Europe’s natural gas balance is “fragile and it remains just one supply disruption away from completely falling apart,” said Shikha Chaturvedi, an analyst at JPMorgan Chase & Co.
Unless processes can be resolved to meet Kremlin demands while also steering clear of European Union sanctions, more countries are at risk of being shut off in coming days or weeks.
Europe relies on Russian gas for one fifth of its electricity generation, and a minor disruption could quickly ripple across the continent. Storage levels are currently at just 32% capacity, compared with the target of at least 80% needed to keep homes heated and factories running through the winter.
The shutoff of Poland and Bulgaria shows the strain. While the volumes are relatively low, the shortfall soaked up supplies from Germany and liquefied natural gas cargoes. That reduces the buffer to cope with further disruption.
President Vladimir Putin has decreed that gas customers in Europe pay in rubles, which the EU says violates sanctions and has called for companies to continue paying in euros — leaving it up to the Kremlin to refuse or accept. While the bloc aims to cut its dependency on Russian gas by two thirds this year, an abrupt halt would come too soon.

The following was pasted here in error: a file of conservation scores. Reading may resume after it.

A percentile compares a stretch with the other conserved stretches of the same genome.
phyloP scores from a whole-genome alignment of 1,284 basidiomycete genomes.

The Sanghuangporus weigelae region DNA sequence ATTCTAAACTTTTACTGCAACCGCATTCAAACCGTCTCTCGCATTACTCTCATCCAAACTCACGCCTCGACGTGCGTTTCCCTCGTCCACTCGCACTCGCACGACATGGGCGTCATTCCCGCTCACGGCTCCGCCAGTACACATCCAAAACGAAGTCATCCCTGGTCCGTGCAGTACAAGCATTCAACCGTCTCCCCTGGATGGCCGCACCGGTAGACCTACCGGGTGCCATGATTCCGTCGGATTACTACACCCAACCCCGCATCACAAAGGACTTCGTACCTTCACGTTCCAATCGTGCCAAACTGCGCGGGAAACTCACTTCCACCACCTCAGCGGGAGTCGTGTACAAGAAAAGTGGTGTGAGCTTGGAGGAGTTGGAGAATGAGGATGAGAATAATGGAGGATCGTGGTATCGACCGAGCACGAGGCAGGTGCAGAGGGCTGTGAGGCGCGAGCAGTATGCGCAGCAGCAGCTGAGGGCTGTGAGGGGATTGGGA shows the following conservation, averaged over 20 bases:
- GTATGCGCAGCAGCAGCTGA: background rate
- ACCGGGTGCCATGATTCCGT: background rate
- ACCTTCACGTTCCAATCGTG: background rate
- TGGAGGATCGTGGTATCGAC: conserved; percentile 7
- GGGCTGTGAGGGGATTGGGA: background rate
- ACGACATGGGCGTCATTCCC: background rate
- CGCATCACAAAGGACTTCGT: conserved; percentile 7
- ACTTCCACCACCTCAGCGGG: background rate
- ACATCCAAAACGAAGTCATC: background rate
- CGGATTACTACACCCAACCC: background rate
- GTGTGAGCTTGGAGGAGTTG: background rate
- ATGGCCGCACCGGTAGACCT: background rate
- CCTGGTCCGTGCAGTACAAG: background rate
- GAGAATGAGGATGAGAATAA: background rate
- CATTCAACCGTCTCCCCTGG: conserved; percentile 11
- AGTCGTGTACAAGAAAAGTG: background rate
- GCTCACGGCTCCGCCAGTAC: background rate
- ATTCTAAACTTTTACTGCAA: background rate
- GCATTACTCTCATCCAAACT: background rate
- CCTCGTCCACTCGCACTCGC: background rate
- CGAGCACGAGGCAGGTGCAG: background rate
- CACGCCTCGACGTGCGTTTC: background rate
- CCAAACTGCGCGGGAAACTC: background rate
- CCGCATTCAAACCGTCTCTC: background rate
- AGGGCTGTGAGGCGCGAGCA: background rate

The EU has offered vague guidelines in an effort to stand up to Russia over its invasion of Ukraine while maintaining gas flows. On Friday, Russia clarified the rules on how European customers are required to pay, easing the terms slightly but still leaving doubts over the role of the country’s sanctioned central bank in converting euros to rubles.
EU energy ministers will gather in Brussels on Monday for an emergency meeting to discuss options to maintain energy supplies and the fallout from the move by state-owned Gazprom PJSC to cut off Poland and Bulgaria. The standoff risks creating divisions between heavy importers such as Germany and those less exposed like France.